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Unseen Affective Faces Influence Person Perception Judgments in Schizophrenia.

  • Author(s): Kring, Ann M
  • Siegel, Erika H
  • Barrett, Lisa Feldman
  • et al.
Abstract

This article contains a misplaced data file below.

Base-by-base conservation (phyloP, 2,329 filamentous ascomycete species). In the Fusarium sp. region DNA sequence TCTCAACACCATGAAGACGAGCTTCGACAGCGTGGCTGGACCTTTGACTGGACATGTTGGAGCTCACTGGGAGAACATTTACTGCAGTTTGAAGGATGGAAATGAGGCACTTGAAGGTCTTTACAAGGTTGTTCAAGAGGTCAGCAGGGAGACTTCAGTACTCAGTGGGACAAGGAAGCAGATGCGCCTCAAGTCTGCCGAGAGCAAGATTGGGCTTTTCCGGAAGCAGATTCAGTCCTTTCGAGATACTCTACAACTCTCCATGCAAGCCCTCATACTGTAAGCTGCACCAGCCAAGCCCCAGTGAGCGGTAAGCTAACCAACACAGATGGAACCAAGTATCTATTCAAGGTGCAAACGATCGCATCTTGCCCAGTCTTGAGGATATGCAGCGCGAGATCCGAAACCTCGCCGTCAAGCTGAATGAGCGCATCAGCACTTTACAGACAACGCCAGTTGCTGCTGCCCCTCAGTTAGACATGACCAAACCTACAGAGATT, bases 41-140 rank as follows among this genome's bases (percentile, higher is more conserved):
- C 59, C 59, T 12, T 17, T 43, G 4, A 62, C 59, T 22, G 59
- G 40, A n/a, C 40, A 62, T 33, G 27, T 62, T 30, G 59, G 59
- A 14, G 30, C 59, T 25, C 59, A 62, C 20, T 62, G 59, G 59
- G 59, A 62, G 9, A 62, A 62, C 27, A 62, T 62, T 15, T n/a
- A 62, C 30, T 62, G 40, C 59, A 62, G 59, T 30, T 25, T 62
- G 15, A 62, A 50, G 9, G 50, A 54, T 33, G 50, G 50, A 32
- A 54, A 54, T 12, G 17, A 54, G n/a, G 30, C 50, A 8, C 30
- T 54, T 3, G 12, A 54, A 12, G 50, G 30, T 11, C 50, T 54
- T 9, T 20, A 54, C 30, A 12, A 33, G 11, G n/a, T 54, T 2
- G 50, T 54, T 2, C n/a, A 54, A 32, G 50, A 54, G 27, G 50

To demonstrate the influence of unconscious affective processing on consciously processed information among people with and without schizophrenia, we used a continuous flash suppression (CFS) paradigm to examine whether early and rapid processing of affective information influences first impressions of structurally neutral faces. People with and without schizophrenia rated visible neutral faces as more or less trustworthy, warm, and competent when paired with unseen smiling or scowling faces compared to when paired with unseen neutral faces. Yet, people with schizophrenia also exhibited a deficit in explicit affect perception. These findings indicate that early processing of affective information is intact in schizophrenia but the integration of this information with semantic contexts is problematic. Furthermore, people with schizophrenia who were more influenced by smiling faces presented outside awareness reported experiencing more anticipatory pleasure, suggesting that the ability to rapidly process affective information is important for anticipation of future pleasurable events.

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